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red in tooth and claw

Friday, November 15:

   The dogs have been killing sheep.

   Some predator killed a ram lamb a month ago.  Since then the pony has shared the sheep’s paddock and there had, until two days ago, been no trouble.  But we are approaching the season when we feed hay out on the pasture, to spread fertility (noun concrete) more evenly and to spare ourselves the chore of moving fence all winter, and for the past two days the sheep have had the run of the home pasture, sometimes wandering far from bossy, cantankerous Bridget.

    Our six-year-old, who is small and moves softly, sees things which change or move away before we larger, heavier folk arrive.  He saw two coyotes and a skunk on the wooded edge of the back pasture Monday night while two of us were up there mending a water line.  He walked up on a hawk with one of our half-grown ducklings clutched in her talons, giving us later a description of the event which might have come from a naturalist on a field expedition, his prose lucid and untutored, guiltless of plagiarism since he cannot read.  Today he witnessed canine pack predation.

   Narrating events from the dogs’ hunting spree this afternoon he draws a animated picture before the mind’s eye:  the three dogs spread out, closing on the sheep flock, pressing it here and there; the lead ewe taking two steps out and stamping a warning foot; the dogs’ dart and bark; then the lead ewe steps too far and they cut her out, drive her down the hill.  They hound her up and down the creek bed, biting, pulling, the six-year-old shrieking and bringing down his stick on any dog within reach; the chase grows hotter and the ewe more exhausted until she collapses in the shallow water under the bridge.  The son beats away the dogs with his stick.

  When we arrived, summoned by his shrieks, the ewe, less hurt than terrified and exhausted, scrambled to her feet.  At once the dogs closed in again, chivying and biting like animals possessed, deaf to shouts and threats that would under normal circumstances have sent them into retirement under the front porch.  Even when by our combined efforts we beat them away and the ewe, limping and shivering, took refuge with the two June calves, who sniffed and licked her in stolid reassurance, the dogs still circled, half an eye on us and the greater part of their attention on their prey, looking for a chance to dodge in and cut her out once more.  Like the drive to reproduce which consumes the male dog in proximity to a female in oestrus and enables him to overcome any obstacle, the feral instinct overcomes domesticity.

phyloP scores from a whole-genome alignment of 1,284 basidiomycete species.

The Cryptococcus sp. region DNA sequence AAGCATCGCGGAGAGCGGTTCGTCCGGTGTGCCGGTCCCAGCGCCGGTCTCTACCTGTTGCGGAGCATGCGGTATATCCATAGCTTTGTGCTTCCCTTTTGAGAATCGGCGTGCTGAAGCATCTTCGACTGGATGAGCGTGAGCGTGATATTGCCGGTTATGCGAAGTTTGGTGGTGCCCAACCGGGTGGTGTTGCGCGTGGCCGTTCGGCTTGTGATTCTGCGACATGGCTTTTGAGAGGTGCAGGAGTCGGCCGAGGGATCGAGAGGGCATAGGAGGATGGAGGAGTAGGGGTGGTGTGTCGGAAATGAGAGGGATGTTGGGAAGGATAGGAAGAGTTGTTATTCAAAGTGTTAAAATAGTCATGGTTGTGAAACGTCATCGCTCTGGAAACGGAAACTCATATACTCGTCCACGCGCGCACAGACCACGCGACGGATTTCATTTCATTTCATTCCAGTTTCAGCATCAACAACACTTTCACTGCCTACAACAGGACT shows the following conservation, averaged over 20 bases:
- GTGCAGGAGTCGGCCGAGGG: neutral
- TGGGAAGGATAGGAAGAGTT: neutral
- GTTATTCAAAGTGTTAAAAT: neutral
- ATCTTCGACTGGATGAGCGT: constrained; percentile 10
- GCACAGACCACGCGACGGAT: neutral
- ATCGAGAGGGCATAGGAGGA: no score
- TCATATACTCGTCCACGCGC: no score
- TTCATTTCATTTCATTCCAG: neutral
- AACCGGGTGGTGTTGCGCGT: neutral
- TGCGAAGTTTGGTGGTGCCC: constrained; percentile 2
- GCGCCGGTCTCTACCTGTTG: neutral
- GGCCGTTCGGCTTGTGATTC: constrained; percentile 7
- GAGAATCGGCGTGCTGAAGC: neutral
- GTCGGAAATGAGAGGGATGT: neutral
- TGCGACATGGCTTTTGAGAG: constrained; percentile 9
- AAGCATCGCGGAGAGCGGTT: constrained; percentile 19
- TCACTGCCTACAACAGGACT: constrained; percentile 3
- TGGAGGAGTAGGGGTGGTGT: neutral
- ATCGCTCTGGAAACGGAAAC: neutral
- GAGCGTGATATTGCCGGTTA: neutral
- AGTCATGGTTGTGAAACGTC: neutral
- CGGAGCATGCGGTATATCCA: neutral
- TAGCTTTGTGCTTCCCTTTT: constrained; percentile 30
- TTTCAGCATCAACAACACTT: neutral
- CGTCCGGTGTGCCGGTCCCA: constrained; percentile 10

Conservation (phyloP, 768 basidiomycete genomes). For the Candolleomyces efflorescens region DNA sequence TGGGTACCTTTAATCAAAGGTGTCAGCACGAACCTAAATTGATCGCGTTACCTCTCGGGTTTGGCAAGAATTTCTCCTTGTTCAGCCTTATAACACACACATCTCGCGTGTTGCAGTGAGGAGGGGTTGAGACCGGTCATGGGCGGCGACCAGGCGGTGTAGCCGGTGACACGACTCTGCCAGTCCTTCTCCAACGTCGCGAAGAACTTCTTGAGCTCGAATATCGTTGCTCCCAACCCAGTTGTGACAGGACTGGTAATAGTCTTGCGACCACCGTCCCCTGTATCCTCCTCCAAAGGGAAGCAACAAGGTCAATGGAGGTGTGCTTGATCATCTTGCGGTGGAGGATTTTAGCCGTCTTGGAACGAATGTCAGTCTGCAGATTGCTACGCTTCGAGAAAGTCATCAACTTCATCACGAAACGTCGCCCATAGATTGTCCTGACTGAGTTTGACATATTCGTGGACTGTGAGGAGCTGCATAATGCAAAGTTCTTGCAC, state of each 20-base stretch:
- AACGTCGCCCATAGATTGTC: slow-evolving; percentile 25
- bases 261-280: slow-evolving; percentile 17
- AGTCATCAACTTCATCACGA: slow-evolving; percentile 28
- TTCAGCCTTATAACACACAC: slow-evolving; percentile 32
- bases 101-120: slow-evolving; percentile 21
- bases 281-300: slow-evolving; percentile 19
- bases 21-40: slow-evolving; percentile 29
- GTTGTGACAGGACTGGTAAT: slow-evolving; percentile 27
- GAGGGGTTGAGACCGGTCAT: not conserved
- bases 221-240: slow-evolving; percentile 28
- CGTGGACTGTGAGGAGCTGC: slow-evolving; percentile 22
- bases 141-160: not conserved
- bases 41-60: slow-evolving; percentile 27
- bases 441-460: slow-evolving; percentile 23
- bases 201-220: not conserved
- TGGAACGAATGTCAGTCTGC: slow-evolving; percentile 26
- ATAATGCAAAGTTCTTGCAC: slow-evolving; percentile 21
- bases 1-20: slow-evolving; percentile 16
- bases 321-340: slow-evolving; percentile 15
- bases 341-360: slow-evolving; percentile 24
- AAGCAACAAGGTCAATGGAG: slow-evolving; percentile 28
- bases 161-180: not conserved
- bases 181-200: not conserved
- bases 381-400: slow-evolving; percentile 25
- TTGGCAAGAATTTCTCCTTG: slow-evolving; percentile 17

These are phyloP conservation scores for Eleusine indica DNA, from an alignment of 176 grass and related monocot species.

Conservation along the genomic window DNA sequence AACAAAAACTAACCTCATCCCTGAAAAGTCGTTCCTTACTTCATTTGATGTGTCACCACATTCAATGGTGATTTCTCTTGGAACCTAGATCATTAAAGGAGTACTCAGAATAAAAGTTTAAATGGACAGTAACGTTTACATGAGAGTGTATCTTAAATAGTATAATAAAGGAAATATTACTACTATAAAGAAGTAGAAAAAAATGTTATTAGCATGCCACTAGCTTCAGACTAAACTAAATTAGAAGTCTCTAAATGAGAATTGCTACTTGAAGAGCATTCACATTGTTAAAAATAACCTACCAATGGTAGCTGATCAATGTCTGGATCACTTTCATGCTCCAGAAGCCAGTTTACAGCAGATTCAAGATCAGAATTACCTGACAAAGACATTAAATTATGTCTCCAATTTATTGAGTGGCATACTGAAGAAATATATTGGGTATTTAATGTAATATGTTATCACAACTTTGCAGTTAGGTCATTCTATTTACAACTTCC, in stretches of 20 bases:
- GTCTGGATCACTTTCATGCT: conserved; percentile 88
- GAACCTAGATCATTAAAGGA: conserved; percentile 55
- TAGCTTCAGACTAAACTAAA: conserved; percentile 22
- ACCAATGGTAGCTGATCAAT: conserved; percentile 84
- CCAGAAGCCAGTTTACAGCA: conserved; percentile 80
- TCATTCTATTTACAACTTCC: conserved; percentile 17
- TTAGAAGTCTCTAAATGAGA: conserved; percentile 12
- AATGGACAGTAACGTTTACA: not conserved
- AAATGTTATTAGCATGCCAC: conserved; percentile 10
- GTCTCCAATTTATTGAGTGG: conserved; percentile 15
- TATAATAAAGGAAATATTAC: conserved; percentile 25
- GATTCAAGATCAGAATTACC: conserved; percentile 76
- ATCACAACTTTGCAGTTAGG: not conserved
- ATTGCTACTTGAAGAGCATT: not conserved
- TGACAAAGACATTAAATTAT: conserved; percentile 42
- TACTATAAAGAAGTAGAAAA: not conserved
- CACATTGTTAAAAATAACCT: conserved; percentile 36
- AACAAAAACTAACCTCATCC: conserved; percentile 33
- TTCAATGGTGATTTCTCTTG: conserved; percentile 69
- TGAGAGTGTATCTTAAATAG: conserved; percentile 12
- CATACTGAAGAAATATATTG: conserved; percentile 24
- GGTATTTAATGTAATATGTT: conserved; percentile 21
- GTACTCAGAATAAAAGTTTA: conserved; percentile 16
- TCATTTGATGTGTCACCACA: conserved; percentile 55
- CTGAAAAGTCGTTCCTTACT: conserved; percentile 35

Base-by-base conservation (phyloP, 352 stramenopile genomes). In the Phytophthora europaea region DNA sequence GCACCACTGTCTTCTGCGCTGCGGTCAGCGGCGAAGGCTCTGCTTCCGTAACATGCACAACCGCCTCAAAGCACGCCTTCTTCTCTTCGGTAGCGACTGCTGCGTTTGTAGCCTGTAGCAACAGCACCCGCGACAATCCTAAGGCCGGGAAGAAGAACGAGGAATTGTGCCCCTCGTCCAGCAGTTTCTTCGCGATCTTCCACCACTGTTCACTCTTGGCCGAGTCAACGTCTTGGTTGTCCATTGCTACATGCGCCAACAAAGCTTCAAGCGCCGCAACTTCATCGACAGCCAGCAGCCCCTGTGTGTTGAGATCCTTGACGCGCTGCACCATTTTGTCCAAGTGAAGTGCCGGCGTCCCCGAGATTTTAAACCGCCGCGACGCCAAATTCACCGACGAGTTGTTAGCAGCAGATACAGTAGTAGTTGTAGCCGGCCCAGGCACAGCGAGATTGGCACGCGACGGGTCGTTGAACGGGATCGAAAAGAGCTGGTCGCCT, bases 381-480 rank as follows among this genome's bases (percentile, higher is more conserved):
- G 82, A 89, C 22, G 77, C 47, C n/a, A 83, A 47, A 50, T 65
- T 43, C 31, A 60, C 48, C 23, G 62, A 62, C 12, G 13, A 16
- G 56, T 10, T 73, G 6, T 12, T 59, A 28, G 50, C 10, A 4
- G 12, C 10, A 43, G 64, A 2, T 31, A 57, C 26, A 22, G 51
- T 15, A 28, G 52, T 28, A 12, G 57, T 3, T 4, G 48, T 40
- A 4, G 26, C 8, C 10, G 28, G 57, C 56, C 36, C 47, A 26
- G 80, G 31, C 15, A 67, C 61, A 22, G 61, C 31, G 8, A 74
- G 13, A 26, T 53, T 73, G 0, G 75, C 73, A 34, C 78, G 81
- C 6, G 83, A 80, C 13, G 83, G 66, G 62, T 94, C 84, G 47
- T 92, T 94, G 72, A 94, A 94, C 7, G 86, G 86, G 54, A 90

We know of no cure for the dog who hunts livestock.  We are in mourning.

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early november

Saturday, November 2:

   Three nights ago blew in a gusty rain, southerly, but shredding the rusty leaves from the trees and revealing the brown backs of these Appalachian foothills.  In the ditches and along the riverbanks, though, the sumac is still red, if it is the small, five-year variety, or gold, if it is the tall, twenty-year kind.  Five-year sumac has cones of dark red berries held upright over drooping compound leaves like palm fronds; twenty-year sumac trails wads of winged brown seeds like dirty cobwebs.  Both are weed trees which spring up in rocky, sour, or waste soils, and add brilliant color to our autumn show.

   We burned the late fall bonfire last night, the weather giving of its best, dry, cool, and windless.  Along the lane the torches that topped each fence post smoked and flared, and the bonfire itself sent sparks seventy feet in the air.  The summer kitchen was the center of a crowd gathered there for hot doughnuts, cider, and cocoa, and on the lawn people sat in folding chairs and on blankets and held long conversations about the dead, and the future.  Prayers were offered for both.  It is almost winter.

   Today we planted hoops over the winter beds of greens, carrots and beets; next week these will be covered with plastic sheeting to protect them from the frosts that are getting more frequent.  The pig pens had to be forked out, and the Massey-Ferguson in its big shed swept free of chaff and dead leaves and covered with tarps to keep off the snow.

   The three little children went out to shift the home paddock and were gone an hour and a half.   Bridget, the sorrel mini, was feeling the seasonal shift and broke out of the paddock where she is nominally in charge of the sheep to go charging up and down the south pasture chivvying chickens and squealing like air escaping from a balloon.  The sheep got out, too, to go surging up and down the hill, and even the two July calves got into the act, galloping to the top of the steep pasture and requiring to be brought down again when the new paddock was ready.  The animals are grazing their way up the middle section of the pasture and have grass enough for another two or three weeks; when hard frosts put the grass into dormancy we will begin feeding them hay.   The sheep are due to begin lambing in a couple of weeks, anyway; time to go into the barn, out of reach of coyotes and stray dogs.